Tag Archives: Tropical Cyclone Ellie

The perfect storm name

One last cyclone post. I don’t understand why the weather bureau picks such innocuous names for storms – is it to create an undue sense of ease? Who gets scared by the impending arrival of Larry, Norbert, Katrina or Ellie?

If the Bureau of Meteorology really wanted us to respond accordingly to their warnings they should rebrand cyclones as something to be feared.

I know cyclones are named in alphabetical order and in alternate genders – but the list needs refining. 

They should be called Jezebel, Genghis, Adolf, Josef, Saddam and Julius – intimidating names that inspire pictures of destruction.

An ‘Ellie of a storm

EDIT: Looks like BOM have removed Ellie’s tracking image thing. So there’s no image for you to watch anymore.

That heading is bad. Really bad. If you didn’t bother reading to the end of my last post, and haven’t been listening to your local ABC today – you may not be aware there’s a cyclone coming for North Queensland. It’s no big deal. Unless you haven’t been in a cyclone before, then perhaps you should tape up your windows, fill your baths with water (unless they’re outdoors – then there’s a dengue risk), buy lots of canned food, batteries and candles (although you should read this first).

What I think is particularly funny about cyclones is what it reveals about the inner psyche of North Queensland. North Queensland is demographically bi-polar. A 50/50 split between “locals” (those who have been here all their lives, or for longer than 20 years) and us “ring ins” who are here for a couple of years of “career progression” only to pull up stumps and leave. Townsville has a massively transient population thanks to the army, the university and the mining industry. It makes for an interesting dynamic all year round – but particularly when there’s a storm brewing. 

There are two reactions to a cyclone’s impending intersection with the coast line. The understated approach, preferred by locals, where you insult “ring ins” for making a fuss. Point out “this is only a category one”. We’ve been through much bigger before. Pick up potential flying objects from your yard, and go about your daily business almost as usual.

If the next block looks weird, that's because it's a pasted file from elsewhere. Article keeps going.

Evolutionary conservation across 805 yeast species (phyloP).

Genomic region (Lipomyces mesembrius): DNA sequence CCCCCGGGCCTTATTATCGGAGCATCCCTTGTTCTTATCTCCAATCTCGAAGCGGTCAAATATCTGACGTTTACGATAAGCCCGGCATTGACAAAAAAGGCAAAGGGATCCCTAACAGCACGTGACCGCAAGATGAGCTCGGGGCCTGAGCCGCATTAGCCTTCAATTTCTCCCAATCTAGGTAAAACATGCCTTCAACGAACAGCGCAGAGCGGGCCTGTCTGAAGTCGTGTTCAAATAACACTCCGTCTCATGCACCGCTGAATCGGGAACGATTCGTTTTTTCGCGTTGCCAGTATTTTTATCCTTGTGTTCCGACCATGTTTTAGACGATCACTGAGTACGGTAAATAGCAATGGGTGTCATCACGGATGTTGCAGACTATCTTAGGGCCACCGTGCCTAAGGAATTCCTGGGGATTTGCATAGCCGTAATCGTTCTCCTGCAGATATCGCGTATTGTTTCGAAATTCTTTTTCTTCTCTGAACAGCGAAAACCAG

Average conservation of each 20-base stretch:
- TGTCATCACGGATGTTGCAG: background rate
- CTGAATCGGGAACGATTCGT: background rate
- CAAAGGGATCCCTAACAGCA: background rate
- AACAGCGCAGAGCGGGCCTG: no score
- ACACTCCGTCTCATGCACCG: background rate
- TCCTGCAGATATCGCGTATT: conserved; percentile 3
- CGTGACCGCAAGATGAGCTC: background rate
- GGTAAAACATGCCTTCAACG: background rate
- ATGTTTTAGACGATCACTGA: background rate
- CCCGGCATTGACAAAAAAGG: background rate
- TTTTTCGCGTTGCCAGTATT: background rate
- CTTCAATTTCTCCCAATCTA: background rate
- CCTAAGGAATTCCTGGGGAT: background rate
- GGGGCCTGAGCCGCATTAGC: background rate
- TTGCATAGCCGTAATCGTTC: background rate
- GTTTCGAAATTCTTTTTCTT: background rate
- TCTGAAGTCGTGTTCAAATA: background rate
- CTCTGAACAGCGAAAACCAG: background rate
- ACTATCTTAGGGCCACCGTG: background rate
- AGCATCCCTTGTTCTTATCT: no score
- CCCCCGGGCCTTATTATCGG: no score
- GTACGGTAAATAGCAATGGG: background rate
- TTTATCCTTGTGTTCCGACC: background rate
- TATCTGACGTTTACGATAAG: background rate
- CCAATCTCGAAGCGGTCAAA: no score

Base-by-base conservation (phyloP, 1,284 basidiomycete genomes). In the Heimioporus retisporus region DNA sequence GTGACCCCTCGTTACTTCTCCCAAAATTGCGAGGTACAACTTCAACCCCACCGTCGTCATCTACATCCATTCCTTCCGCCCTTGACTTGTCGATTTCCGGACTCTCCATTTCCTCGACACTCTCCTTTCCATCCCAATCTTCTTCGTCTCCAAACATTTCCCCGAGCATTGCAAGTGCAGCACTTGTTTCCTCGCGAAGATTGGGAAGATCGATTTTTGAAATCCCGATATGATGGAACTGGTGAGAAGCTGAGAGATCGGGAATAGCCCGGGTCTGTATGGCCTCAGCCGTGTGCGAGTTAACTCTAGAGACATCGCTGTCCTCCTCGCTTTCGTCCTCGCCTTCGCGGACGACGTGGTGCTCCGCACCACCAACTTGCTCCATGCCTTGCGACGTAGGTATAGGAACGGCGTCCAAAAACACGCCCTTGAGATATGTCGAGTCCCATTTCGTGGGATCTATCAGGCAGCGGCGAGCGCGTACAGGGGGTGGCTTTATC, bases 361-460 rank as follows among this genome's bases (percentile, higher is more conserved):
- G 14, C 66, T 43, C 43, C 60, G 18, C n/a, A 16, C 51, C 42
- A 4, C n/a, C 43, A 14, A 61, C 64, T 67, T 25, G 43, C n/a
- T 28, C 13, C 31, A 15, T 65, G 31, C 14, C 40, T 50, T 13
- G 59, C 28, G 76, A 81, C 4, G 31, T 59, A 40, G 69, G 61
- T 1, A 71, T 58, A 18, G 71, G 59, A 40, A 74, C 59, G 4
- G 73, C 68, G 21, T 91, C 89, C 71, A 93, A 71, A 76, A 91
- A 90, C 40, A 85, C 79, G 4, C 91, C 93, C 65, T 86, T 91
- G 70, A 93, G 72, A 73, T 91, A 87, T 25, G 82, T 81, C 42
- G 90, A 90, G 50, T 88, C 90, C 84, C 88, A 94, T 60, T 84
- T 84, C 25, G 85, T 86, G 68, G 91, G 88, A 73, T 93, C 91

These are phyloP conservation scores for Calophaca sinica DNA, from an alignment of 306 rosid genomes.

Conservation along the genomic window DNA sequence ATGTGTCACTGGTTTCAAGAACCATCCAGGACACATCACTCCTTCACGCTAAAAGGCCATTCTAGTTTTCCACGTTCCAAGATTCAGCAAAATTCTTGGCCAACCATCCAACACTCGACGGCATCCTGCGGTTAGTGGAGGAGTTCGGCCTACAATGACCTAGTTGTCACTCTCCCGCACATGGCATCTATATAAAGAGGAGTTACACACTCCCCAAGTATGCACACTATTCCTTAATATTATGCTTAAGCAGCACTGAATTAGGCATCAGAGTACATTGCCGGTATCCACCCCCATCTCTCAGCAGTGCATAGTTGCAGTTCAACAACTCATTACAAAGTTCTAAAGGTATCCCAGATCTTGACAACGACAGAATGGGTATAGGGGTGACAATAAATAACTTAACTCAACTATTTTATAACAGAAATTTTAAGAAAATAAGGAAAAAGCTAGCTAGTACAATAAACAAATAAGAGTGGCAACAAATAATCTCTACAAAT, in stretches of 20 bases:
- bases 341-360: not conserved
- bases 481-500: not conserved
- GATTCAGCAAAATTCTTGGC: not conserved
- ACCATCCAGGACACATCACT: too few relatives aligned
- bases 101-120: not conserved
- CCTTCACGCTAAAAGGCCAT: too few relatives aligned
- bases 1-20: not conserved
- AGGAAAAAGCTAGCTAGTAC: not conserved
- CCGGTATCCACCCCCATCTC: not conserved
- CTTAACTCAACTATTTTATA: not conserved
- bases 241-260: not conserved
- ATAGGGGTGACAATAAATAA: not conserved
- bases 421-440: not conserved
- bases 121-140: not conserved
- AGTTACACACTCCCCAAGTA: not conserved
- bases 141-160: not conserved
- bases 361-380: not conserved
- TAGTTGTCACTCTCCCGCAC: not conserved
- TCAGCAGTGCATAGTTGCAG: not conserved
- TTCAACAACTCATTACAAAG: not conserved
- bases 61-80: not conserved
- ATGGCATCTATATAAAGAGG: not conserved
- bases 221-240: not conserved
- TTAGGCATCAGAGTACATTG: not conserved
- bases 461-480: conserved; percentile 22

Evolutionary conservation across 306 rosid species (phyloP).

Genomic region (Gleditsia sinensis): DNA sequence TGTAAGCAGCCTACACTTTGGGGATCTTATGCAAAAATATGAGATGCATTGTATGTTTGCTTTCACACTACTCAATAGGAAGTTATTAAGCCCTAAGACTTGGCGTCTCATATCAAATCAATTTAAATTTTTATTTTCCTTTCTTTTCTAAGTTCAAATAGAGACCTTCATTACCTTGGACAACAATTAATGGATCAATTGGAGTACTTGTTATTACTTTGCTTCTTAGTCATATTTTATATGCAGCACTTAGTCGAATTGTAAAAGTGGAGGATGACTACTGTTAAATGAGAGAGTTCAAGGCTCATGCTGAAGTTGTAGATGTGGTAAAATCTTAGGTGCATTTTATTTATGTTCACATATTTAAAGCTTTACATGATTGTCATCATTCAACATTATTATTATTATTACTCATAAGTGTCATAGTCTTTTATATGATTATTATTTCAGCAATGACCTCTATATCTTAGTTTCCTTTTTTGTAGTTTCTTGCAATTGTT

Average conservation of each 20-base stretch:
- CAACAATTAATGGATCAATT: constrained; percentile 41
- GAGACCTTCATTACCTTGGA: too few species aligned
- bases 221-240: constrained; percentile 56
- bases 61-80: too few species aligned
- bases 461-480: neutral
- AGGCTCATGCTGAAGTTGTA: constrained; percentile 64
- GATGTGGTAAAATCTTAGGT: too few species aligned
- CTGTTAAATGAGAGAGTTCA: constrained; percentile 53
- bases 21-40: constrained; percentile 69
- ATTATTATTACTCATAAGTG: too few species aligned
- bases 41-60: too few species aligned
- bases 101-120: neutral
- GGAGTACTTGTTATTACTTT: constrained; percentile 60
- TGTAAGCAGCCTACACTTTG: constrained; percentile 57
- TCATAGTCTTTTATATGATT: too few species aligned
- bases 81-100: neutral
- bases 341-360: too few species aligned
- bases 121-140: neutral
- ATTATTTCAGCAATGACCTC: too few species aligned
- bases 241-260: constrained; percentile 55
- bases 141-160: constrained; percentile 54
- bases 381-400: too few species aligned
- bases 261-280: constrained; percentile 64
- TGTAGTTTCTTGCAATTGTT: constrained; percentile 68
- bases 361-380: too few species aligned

The other reaction is what leads to mile long lines at the grocery store and a region wide shortage of milk and survival equiptment. 

I subscribe to my friends Facebook status updates via RSS (which is pretty cool because it gets around the workplace Facebook ban) – and I’m thinking that I might collate responses to cyclone related Facebook status updates to use social networking to report impending disaster – that’s the done thing these days. What do you think Facebook friends/blog readers? Is this a horrible invasion of your privacy – I’m looking at you Leah and Stuss.

The Internet is out to get you…

So says Google. Who today, for a brief moment, applied their “content may harm your computer” disclaimer to every result. Even Google, as noted in the Flickr image below

It’s the ultimate catch all disclaimer. Any website may harm your computer. It’s not surprising that Google have made this strategic decision to avoid law suits. The Bureau of Meteorology has been doing the same thing for years – issuing severe storm warnings at the drop of a hat, just to avoid liability when a storm hits and people weren’t ready.

Incidentally, there’s a category one cyclone bearing down on North Queensland. Batten the hatches. It’s a big one. Maybe. It will hit sometime tomorrow. Maybe. It will intensify. Maybe. You have been warned.

Now is an appropriate time to panic. It’s what everyone else is doing. The mob mentality means massive queues have formed at local shops as people stock up on supplies. Tropical Cyclone Ellie is not even predicted to come that close to Townsville and it’s not particularly likely that flooding will cut of access here at this point in time. Unlike in Cairns. They should panic buy. Who’d want to live there.

Now that I’ve said all this the cyclone will either hit Townsville directly, or by some quirk all the rain it brings will cut off road access and we’ll run out of milk by Tuesday. Better hit the shops. Just in case. And remember. You have been warned. This site may harm your computer.